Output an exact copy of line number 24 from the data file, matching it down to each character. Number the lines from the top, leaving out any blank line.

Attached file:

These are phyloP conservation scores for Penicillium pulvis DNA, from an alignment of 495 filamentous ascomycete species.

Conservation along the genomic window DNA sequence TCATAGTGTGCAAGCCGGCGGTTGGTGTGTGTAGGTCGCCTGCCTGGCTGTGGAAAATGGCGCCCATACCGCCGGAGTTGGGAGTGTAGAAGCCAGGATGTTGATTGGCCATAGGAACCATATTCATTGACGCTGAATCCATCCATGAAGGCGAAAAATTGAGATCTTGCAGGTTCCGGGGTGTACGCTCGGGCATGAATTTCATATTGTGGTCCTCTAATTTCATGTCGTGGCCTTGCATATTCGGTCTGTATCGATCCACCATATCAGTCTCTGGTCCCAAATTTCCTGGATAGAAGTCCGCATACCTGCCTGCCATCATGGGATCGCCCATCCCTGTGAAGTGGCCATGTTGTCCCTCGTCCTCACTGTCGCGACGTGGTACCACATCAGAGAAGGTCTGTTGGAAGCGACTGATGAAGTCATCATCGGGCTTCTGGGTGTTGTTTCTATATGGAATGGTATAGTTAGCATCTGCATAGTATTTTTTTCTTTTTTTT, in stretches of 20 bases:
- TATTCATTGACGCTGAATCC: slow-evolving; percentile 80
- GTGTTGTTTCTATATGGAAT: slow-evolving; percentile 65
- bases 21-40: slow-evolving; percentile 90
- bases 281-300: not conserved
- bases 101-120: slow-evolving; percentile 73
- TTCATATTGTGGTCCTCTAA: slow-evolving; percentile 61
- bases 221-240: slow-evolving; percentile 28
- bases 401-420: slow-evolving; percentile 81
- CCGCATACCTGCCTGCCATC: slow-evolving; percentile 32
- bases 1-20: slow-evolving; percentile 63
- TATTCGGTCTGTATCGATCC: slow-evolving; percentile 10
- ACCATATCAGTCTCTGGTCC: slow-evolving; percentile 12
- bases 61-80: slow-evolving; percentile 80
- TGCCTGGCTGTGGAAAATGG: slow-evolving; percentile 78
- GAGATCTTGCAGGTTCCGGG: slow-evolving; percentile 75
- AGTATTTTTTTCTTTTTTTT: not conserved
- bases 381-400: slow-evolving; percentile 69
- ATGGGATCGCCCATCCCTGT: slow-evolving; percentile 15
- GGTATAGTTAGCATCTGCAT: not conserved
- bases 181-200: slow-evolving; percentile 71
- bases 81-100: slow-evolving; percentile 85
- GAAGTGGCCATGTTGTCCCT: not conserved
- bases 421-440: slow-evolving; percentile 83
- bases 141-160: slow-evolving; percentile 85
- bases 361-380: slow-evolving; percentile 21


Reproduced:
- GAAGTGGCCATGTTGTCCCT: not conserved